Tweeting, twittering or even chirping are not my forte, but I learned a few years ago, when I was participating in some training for aspiring Democratic women candidates, that social media is extremely important in electoral campaigns. So I have a twitter handle – is that the proper nomenclature? @LoraLucero I typically check Twitter once or twice each day. I prefer Facebook.
A Twitter tsunami struck yesterday when Hamas officials in Gaza announced a social media campaign on Twitter with the innocuous hashtag #AskHamas to reach Western audiences (hence the English!). I presume their goal is to reform the “terrorist” label that some Western governments have attached to Hamas. They want to answer questions directly rather than relying on the Western mainstream media which is notoriously biased in favor of Israel’s framing of the issues in the Middle East.
I wrote about the first day of this Twitter campaign here, but I failed to understand then just how successful this social media strategy might be. Thanks to a media specialist who shared some important insights with me, I’m chalking up #AskHamas as a big win for Hamas. Here’s why:
- Traditional mainstream media in the U.S., U.K. and Israel all claimed that the #AskHamas campaign ‘backfired’ as though their journalists and editors were all reading from the same script — and maybe they were. The similarity in their framing of the campaign was striking. I observed the tit-for-tat on Twitter and believe another legitimate framing would be that there was an attempt to ‘hijack’ the campaign by some very hostile and belligerent voices that I would label Zionists. The difference between ‘backfired’ and ‘hijacked’ is important. The first sounds like a failure on the part of Hamas; the second puts the onus on those who attempted to derail the campaign. This is so eerily familiar that I shouldn’t have been surprised. The framing of Israel’s assaults on Gaza often follow this same pattern.
- Israeli leaders avoid the word ‘occupation’ almost to the point of absurdity. The reason for this avoidance is that ‘occupation’ entails responsibilities under international law upon the occupying power that Israel would prefer to avoid. The framing of the conflict is very deliberate and legal scholars have noted (see here “Illegal Occupation: Framing the Occupied Palestinian Territory”) that Israel’s avoidance of the term ‘occupation’ renders the conflict, at least in the minds of the uninformed, as between two equal adversaries rather than between an occupier (Israelis) and the occupied (Palestinians). Much of the mainstream media has bought into Israel’s framing, but Hamas’s Twitter campaign took mainstream media out of the mix and went directly to the people, especially the young and tech-savvy who get much of their information about the world from social media. And then we were all allowed to watch as the Zionists and hatemongers tried to OCCUPY #AskHamas. It was unbelievably refreshing to see them exposed, by their own hand, and drawing the parallels between Israel’s physical occupation of Palestine and their attempts at occupying the Twitter-Sphere was irony at its very best. Thank you!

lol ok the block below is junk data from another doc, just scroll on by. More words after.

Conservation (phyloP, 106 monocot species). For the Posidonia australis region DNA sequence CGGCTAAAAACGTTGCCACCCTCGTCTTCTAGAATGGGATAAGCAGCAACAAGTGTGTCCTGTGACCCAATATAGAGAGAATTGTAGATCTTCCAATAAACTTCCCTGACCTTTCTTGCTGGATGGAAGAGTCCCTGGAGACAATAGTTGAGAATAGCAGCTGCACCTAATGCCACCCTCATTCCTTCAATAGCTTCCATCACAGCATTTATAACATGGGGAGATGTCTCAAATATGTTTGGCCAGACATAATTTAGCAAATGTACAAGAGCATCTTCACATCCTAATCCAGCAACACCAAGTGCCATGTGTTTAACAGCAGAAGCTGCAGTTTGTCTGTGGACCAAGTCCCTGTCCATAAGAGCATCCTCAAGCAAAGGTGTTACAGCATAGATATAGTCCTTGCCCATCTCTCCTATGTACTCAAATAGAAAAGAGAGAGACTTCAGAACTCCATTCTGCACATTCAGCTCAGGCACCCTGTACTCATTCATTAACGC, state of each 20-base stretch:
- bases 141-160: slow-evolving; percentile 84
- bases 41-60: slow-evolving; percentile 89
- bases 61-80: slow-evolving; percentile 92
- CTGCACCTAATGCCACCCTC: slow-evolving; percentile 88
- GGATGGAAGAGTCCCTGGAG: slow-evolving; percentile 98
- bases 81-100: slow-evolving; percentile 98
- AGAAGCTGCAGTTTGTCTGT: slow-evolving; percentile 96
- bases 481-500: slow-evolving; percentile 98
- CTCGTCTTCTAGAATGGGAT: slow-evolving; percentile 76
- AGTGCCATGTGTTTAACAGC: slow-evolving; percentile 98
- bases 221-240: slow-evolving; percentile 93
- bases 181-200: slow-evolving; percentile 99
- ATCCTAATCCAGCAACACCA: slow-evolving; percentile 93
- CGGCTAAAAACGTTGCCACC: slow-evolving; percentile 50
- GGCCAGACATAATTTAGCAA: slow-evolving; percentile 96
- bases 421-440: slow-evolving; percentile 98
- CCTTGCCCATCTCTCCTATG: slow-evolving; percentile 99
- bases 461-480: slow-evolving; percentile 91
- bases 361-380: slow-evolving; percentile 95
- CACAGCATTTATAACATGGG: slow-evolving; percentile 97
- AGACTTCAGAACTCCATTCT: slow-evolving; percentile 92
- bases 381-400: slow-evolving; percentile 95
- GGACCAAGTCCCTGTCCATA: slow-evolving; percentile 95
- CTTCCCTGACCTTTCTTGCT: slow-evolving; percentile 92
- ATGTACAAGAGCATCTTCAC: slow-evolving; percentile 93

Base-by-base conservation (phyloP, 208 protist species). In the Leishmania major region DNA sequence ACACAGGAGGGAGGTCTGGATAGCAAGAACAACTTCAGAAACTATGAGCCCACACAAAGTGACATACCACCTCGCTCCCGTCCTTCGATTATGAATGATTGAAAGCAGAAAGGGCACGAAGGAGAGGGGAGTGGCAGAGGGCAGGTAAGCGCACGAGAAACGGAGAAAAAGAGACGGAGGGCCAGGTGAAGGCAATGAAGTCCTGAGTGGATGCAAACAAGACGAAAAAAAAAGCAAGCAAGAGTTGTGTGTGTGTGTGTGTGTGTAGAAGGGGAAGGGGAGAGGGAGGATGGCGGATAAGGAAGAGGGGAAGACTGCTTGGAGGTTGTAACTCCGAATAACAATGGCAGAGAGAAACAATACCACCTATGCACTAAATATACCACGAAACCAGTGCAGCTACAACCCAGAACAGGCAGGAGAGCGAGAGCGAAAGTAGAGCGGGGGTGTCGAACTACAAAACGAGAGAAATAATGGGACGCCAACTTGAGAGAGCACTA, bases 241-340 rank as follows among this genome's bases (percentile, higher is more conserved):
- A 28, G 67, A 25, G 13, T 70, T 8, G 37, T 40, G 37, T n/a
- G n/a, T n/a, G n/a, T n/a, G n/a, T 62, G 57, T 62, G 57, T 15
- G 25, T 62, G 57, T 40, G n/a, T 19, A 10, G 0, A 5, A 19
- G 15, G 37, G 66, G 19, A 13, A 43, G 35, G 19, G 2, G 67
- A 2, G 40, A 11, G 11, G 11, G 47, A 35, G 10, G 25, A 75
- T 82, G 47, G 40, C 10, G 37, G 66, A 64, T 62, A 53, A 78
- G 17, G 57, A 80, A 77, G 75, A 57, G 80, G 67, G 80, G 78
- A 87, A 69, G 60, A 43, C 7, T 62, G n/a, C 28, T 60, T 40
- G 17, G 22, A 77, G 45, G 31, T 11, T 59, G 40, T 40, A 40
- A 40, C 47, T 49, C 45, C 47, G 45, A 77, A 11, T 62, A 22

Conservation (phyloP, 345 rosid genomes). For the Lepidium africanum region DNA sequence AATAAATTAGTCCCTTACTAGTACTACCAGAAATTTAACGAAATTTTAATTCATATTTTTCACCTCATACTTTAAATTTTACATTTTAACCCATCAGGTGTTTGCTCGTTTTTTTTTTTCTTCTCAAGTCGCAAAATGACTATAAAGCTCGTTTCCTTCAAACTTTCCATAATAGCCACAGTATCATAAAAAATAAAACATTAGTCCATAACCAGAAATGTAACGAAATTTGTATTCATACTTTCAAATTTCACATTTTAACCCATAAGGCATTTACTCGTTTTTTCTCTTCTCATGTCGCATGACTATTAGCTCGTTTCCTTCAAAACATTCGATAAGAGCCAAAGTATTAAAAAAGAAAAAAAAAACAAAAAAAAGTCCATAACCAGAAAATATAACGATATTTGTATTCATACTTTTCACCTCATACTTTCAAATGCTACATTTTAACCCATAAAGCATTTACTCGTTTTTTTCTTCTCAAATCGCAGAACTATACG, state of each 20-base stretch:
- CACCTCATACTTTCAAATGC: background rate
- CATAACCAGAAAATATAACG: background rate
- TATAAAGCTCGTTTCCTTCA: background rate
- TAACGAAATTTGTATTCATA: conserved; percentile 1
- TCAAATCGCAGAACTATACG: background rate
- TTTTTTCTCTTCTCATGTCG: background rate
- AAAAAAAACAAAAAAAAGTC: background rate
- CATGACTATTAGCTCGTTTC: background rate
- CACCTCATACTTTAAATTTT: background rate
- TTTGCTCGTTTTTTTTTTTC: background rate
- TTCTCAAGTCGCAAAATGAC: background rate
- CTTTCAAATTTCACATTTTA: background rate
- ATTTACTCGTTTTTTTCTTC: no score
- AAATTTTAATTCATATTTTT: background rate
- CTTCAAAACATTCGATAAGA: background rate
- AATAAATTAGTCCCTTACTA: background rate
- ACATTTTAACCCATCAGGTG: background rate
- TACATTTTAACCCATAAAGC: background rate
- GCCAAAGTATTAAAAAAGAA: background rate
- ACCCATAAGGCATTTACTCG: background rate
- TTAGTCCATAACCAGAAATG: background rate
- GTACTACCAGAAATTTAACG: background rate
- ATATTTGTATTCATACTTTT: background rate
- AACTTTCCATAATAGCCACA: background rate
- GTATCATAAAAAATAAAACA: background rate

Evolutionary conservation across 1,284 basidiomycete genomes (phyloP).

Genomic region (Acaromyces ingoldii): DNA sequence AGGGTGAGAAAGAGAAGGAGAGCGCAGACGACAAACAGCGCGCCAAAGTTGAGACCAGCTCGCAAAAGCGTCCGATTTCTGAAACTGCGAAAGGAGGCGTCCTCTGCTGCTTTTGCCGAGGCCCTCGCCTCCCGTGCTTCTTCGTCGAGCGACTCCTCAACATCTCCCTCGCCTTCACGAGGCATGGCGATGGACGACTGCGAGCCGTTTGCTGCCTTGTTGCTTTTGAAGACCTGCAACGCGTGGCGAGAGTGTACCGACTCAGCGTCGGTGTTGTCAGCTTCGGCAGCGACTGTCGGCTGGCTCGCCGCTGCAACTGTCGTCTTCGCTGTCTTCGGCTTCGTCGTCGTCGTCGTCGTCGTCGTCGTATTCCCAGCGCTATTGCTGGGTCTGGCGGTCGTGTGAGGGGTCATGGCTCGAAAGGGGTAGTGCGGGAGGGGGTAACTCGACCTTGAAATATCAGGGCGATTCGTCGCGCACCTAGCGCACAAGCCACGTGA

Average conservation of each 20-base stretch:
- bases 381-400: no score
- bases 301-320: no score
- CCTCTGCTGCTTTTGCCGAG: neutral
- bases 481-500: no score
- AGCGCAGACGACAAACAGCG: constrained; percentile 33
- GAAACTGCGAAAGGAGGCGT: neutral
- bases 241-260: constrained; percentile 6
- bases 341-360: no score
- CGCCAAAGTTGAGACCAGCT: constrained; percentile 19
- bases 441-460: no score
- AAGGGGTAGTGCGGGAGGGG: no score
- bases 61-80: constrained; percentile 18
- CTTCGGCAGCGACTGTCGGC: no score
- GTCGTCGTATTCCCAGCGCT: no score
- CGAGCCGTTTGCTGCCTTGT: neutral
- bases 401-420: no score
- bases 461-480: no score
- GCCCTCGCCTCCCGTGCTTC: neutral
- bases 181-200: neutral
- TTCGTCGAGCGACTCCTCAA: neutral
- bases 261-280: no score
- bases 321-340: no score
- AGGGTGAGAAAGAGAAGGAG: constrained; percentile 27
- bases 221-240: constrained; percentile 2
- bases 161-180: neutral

- During my ninth month visit to Gaza (Sept. 2012 – May 2013) I had the opportunity to meet and speak with many Palestinians, many of whom were Hamas supporters as well as Hamas officials. I found each and everyone of them polite, articulate, intelligent and thoughtful. They were willing to spend time answering my questions, even when my questions probably sounded inane and naive. They demonstrated the same calm and patience in responding to questions on their #AskHamas Twitter campaign, while ignoring the Zionist trolls and hatemongers who wanted to distract and provoke a confrontation on social media. It was clear to me (and probably to anyone else observing this campaign) just who was the adult (Hamas) and who were the unruly and frustrated children (Zionists and hatemongers). Thank you again!